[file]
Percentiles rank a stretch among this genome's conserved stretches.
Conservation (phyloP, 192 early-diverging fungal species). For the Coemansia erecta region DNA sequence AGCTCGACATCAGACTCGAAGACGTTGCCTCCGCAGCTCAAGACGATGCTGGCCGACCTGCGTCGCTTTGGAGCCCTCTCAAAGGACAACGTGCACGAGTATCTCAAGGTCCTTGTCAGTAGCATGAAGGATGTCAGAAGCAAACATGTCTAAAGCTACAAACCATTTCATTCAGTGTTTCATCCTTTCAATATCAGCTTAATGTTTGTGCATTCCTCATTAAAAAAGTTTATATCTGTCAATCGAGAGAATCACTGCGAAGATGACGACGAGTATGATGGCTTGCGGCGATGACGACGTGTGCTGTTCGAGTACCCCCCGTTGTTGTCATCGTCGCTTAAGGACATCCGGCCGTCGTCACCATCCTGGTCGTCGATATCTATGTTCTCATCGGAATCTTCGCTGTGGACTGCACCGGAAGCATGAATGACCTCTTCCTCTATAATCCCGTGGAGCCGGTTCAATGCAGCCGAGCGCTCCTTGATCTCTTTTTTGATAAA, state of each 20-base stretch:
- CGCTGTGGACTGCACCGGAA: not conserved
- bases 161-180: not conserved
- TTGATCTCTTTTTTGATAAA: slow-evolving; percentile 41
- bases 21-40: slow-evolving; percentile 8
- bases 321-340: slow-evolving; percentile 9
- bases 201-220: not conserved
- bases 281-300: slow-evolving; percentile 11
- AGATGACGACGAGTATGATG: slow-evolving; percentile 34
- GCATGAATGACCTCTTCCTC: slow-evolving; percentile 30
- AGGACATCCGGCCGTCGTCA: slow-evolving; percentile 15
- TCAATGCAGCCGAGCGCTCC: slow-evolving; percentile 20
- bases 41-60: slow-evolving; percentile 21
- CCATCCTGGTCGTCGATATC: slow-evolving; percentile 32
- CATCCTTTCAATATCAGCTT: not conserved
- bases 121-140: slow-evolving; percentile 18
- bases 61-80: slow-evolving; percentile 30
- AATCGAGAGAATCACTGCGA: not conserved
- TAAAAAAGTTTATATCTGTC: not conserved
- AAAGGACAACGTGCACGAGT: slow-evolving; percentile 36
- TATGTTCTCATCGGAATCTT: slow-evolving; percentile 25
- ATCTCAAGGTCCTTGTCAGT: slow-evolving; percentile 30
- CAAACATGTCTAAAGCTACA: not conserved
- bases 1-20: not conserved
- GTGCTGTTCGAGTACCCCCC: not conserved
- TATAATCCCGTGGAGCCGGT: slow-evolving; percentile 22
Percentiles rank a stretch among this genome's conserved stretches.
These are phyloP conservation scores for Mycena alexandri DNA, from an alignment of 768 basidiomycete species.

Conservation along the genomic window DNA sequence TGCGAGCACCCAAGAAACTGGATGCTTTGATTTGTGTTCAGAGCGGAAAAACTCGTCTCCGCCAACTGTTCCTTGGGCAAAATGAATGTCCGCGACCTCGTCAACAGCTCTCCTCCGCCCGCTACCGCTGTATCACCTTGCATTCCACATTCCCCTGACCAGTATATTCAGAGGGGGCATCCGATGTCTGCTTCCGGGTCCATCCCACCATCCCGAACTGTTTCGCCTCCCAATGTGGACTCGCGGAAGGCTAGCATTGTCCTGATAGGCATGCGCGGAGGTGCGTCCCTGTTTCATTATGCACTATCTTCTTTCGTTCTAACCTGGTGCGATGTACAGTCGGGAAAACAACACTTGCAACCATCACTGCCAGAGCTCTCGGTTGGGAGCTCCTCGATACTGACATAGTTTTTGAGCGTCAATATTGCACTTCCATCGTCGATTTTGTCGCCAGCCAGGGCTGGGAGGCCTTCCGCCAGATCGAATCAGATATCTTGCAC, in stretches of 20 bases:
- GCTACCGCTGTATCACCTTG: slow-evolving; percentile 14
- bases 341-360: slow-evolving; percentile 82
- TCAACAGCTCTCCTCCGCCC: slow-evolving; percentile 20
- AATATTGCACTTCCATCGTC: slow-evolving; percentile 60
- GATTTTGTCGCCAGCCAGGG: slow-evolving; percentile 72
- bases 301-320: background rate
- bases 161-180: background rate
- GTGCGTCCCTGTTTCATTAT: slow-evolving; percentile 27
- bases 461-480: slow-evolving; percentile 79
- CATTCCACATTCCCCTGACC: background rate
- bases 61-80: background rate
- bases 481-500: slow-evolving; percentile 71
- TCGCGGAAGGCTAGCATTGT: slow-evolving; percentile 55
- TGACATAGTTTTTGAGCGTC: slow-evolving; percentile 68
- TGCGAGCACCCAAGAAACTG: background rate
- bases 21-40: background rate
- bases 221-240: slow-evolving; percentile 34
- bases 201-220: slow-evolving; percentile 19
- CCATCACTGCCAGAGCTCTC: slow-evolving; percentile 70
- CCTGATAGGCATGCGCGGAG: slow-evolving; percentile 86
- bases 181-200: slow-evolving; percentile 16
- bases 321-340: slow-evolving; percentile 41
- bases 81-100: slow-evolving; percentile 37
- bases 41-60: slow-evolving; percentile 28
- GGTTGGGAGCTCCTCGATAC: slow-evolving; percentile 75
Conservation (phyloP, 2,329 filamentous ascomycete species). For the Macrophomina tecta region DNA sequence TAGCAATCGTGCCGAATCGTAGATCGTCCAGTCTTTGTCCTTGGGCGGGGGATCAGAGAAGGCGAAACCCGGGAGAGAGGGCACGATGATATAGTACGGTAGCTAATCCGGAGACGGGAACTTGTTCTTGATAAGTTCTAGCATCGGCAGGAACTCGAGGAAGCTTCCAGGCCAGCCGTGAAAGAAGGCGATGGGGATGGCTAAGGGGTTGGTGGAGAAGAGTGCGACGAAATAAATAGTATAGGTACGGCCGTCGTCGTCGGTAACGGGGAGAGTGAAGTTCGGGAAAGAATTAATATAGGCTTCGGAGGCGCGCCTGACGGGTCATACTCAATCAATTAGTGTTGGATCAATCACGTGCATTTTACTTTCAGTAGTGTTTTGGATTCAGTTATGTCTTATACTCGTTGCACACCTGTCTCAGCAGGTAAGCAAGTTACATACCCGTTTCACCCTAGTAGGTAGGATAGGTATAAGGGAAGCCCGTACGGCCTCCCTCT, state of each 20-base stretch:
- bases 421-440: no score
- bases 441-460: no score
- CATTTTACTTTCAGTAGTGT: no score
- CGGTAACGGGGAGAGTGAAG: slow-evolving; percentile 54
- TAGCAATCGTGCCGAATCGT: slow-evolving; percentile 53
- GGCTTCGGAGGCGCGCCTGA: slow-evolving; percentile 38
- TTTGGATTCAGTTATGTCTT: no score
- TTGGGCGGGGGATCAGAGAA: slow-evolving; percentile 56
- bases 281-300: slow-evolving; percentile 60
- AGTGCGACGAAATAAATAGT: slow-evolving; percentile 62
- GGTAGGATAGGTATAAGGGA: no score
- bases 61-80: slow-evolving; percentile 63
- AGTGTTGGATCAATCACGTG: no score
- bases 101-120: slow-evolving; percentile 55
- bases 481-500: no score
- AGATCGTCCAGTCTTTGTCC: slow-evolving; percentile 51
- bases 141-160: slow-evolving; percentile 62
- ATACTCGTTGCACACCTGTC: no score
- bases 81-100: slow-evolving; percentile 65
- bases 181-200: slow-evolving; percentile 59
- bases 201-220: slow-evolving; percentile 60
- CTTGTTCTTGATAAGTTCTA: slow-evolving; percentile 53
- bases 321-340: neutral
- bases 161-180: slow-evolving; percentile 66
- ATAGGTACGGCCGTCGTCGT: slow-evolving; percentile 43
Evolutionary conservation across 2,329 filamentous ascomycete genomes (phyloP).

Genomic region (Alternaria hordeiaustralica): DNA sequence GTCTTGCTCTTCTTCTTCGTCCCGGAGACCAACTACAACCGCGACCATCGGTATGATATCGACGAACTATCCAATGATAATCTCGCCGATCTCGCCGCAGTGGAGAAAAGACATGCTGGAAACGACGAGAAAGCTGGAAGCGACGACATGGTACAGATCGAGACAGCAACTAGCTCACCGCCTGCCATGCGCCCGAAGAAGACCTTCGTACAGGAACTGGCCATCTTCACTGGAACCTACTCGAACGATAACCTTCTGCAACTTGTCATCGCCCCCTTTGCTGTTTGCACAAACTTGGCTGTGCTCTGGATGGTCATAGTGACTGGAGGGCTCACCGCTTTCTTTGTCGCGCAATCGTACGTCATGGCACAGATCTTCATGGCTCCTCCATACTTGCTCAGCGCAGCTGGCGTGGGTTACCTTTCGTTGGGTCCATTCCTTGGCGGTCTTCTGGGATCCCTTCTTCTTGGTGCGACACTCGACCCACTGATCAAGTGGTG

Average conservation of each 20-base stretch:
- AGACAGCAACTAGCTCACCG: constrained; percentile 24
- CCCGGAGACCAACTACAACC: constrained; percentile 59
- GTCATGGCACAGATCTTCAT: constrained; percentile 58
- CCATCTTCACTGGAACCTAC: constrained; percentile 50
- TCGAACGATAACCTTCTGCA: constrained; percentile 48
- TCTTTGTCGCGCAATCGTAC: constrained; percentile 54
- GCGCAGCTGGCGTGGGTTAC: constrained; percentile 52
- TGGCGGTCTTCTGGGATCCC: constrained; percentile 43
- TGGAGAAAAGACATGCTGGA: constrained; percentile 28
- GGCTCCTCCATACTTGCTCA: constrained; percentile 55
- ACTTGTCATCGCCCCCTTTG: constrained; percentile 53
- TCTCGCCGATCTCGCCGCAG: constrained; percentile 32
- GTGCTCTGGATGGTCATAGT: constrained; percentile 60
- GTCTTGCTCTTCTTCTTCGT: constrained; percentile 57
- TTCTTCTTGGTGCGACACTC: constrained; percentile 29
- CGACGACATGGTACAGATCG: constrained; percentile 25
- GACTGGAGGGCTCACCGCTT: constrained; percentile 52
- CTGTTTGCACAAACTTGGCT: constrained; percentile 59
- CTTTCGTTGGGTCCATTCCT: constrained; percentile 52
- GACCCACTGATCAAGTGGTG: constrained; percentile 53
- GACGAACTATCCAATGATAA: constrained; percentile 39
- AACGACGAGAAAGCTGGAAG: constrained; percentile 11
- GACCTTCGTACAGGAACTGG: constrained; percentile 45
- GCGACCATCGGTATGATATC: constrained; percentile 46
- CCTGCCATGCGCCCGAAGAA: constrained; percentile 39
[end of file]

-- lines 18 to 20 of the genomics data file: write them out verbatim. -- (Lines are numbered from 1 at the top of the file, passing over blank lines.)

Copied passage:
- bases 61-80: slow-evolving; percentile 30
- AATCGAGAGAATCACTGCGA: not conserved
- TAAAAAAGTTTATATCTGTC: not conserved